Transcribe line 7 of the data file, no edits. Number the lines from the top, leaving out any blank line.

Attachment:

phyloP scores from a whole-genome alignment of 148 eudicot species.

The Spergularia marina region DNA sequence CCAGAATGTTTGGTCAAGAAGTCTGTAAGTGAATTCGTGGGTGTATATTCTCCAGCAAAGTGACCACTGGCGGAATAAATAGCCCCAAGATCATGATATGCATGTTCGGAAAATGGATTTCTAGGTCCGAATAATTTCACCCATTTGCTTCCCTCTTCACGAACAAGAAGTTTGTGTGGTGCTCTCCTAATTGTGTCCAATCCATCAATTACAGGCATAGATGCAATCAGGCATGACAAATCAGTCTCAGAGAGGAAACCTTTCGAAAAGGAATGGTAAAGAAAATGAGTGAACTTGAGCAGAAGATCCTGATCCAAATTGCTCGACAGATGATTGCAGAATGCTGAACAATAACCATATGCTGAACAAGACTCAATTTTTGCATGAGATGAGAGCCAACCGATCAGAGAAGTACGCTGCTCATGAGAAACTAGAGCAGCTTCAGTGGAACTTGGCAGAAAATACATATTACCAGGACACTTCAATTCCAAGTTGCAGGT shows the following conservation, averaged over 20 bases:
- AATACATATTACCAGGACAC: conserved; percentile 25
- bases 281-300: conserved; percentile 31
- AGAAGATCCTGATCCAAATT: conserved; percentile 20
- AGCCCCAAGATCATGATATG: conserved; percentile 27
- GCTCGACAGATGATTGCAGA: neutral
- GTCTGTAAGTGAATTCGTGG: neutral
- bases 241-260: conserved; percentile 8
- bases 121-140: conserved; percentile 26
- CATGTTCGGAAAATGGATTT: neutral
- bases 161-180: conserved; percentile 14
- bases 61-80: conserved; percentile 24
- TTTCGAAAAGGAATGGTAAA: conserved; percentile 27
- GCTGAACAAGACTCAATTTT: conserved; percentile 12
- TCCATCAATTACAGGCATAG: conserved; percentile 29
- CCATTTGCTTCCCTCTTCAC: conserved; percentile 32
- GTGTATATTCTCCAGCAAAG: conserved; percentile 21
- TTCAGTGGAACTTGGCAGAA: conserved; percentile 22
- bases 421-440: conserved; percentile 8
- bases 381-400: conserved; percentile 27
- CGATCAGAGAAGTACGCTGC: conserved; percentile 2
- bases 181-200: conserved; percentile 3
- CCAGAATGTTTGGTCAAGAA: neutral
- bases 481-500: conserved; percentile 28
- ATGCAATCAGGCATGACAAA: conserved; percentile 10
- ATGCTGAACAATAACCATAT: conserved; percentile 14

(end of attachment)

- GCTCGACAGATGATTGCAGA: neutral